Skip to main content

NEI's Energy Markets Report - January 21-January 25, 2008

Here's a summary of what went on in the energy markets last week:
Electricity peak prices decreased $3-7/MWh at the ERCOT and Palo Verde hubs. The other four hubs increased $2-12/MWh. Colder temperatures at the NEPOOL and PJM West hubs elevated prices by more than $10/MWh (Platts, see pages 1 and 3).

Gas prices at the Henry Hub decreased $0.13 to $8.14/MMBtu. The holiday week and above average gas supplies contributed to the spot price declines. During the first 76 days of the heating season (began November), a net volume of 964 Bcf of natural gas was withdrawn from underground storage which was significantly higher than for the same period last year. If withdrawals for the remainder of the heating season equal the drawdown for the comparable period of last winter, storage would be about 16 percent below the previous end-of-March stocks (EIA, see pages 1 and 3).

Estimated nuclear plant availability advanced to 95 percent last week. Seabrook automatically shut down due to a turbine trip. Summer manually tripped after failure of a feedwater flow control valve (NRC, see pages 2 and 4).

Crude oil prices fell $3.93 from the previous week to $90.83/barrel. Since November, crude oil prices have averaged almost $35 per barrel higher than the year before (EIA, see pages 1 and 3). The spot price of uranium fell to $78 and $82/lb U3O8 according to UxConsulting and TradeTech. TradeTech stated that political uncertainty is playing a pivotal role in the uranium market. Some market participants view this week’s announced delay in the signing of the proposed amendment to the Russian Suspension Agreement as a bellwether of potential supply uncertainty, while others view the announcement as a natural part of the negotiation process. Some buyers view the current price drop as an anomaly and are considering purchases, although others continue to “bargain hunt” (see pages 1 and 3).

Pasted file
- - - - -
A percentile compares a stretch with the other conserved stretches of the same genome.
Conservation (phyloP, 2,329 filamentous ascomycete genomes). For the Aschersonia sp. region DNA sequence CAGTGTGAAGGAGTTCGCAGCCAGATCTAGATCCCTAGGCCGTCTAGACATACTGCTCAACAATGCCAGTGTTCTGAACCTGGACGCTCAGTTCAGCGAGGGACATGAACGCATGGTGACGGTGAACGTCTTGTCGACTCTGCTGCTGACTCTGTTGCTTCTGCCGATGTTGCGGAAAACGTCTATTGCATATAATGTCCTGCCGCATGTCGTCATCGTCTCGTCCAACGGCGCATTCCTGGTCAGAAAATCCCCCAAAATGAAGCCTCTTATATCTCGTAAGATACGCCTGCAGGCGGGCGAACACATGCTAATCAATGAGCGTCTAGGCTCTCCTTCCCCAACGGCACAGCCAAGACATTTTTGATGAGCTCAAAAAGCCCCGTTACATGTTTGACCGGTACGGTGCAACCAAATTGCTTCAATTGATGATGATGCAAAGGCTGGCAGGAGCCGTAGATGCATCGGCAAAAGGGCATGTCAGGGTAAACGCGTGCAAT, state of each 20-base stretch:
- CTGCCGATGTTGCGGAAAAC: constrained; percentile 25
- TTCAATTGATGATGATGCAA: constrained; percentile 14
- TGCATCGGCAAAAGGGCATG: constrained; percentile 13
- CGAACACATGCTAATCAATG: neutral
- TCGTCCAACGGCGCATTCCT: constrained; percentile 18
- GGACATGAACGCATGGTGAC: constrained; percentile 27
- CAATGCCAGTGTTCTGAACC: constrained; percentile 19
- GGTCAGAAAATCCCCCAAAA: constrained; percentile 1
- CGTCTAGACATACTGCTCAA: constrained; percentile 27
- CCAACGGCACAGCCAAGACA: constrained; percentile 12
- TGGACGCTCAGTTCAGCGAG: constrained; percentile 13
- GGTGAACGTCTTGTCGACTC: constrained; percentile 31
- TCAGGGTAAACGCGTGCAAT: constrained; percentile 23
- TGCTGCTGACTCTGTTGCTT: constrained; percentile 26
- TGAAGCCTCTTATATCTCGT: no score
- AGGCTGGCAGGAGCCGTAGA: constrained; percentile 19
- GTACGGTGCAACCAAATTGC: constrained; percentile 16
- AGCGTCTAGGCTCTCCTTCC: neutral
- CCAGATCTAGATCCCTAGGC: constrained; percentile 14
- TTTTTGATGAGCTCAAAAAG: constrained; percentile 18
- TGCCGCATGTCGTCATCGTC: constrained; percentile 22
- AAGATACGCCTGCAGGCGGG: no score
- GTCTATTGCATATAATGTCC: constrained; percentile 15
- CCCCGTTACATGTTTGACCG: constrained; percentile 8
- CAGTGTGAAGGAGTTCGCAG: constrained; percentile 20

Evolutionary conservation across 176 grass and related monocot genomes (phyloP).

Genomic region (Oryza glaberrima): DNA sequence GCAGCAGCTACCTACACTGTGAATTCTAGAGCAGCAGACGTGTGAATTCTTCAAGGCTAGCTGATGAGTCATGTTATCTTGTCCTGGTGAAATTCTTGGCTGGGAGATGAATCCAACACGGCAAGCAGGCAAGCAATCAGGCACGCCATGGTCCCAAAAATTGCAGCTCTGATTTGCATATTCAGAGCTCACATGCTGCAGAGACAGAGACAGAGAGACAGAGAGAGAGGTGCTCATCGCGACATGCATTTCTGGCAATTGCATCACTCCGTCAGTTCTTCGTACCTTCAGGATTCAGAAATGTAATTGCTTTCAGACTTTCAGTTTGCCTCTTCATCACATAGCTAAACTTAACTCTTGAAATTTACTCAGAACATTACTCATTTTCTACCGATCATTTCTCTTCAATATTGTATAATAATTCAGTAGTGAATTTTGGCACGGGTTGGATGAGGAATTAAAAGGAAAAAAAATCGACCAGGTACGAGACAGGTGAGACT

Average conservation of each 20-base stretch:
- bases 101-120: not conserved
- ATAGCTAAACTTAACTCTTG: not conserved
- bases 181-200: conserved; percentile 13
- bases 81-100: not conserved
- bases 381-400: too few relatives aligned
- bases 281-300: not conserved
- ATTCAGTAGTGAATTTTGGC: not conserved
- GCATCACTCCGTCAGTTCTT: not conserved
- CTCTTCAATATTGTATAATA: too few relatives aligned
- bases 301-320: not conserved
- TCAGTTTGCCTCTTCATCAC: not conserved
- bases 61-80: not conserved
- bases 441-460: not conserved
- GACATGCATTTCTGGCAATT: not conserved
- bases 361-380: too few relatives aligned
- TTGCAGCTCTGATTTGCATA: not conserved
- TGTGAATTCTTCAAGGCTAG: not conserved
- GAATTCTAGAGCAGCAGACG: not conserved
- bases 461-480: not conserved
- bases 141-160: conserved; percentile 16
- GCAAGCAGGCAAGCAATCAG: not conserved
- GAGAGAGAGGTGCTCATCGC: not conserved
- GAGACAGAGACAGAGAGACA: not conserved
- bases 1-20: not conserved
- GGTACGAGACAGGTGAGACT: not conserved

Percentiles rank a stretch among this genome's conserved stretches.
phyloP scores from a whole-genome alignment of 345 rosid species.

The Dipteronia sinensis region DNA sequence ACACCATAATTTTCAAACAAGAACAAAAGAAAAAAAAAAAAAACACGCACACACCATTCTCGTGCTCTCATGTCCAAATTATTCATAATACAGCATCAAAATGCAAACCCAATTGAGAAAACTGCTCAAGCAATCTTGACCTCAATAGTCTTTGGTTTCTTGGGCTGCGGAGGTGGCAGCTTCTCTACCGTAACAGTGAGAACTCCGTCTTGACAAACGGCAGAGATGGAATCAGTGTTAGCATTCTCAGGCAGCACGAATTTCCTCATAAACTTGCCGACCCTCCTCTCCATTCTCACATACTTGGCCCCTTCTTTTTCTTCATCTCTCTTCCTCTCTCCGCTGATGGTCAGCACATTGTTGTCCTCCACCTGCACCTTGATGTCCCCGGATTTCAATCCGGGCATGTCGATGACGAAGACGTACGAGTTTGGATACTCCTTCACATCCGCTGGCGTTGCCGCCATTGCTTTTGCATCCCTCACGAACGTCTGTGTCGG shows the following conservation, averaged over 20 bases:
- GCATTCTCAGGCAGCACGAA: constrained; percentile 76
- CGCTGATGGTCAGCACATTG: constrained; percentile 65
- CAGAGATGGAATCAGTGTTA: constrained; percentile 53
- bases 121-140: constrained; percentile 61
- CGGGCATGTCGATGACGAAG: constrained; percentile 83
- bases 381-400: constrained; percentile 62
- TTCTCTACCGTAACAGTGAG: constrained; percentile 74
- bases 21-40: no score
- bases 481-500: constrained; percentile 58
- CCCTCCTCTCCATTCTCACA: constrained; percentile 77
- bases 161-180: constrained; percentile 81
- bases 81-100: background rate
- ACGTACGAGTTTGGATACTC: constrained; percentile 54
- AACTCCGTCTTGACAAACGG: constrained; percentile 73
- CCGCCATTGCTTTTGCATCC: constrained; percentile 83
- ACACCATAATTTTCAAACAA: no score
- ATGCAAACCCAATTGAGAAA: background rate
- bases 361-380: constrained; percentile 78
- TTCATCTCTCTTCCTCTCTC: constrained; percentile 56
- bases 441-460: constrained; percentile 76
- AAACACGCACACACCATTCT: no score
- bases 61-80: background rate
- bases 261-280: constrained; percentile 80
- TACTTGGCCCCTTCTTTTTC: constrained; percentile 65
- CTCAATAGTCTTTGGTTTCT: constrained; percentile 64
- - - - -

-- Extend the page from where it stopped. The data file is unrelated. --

For the report click here. It is also located on NEI's Financial Center webpage.

Comments

Popular posts from this blog

How Nanomaterials Can Make Nuclear Reactors Safer and More Efficient

The following is a guest post from Matt Wald, senior communications advisor at NEI. Follow Matt on Twitter at @MattLWald.

From the batteries in our cell phones to the clothes on our backs, "nanomaterials" that are designed molecule by molecule are working their way into our economy and our lives. Now there’s some promising work on new materials for nuclear reactors.

Reactors are a tough environment. The sub atomic particles that sustain the chain reaction, neutrons, are great for splitting additional uranium atoms, but not all of them hit a uranium atom; some of them end up in various metal components of the reactor. The metal is usually a crystalline structure, meaning it is as orderly as a ladder or a sheet of graph paper, but the neutrons rearrange the atoms, leaving some infinitesimal voids in the structure and some areas of extra density. The components literally grow, getting longer and thicker. The phenomenon is well understood and designers compensate for it with a …

Why America Needs the MOX Facility

If Isaiah had been a nuclear engineer, he’d have loved this project. And the Trump Administration should too, despite the proposal to eliminate it in the FY 2018 budget.

The project is a massive factory near Aiken, S.C., that will take plutonium from the government’s arsenal and turn it into fuel for civilian power reactors. The plutonium, made by the United States during the Cold War in a competition with the Soviet Union, is now surplus, and the United States and the Russian Federation jointly agreed to reduce their stocks, to reduce the chance of its use in weapons. Over two thousand construction workers, technicians and engineers are at work to enable the transformation.

Carrying Isaiah’s “swords into plowshares” vision into the nuclear field did not originate with plutonium. In 1993, the United States and Russia began a 20-year program to take weapons-grade uranium out of the Russian inventory, dilute it to levels appropriate for civilian power plants, and then use it to produce…

Nuclear Is a Long-Term Investment for Ohio that Will Pay Big

With 50 different state legislative calendars, more than half of them adjourn by June, and those still in session throughout the year usually take a recess in the summer. So springtime is prime time for state legislative activity. In the next few weeks, legislatures are hosting hearings and calling for votes on bills that have been battered back and forth in the capital halls.

On Tuesday, The Ohio Public Utilities Committee hosted its third round of hearings on the Zero Emissions Nuclear Resources Program, House Bill 178, and NEI’s Maria Korsnick testified before a jam-packed room of legislators.


Washingtonians parachuting into state debates can be a tricky platform, but in this case, Maria’s remarks provided national perspective that put the Ohio conundrum into context. At the heart of this debate is the impact nuclear plants have on local jobs and the local economy, and that nuclear assets should be viewed as “long-term investments” for the state. Of course, clean air and electrons …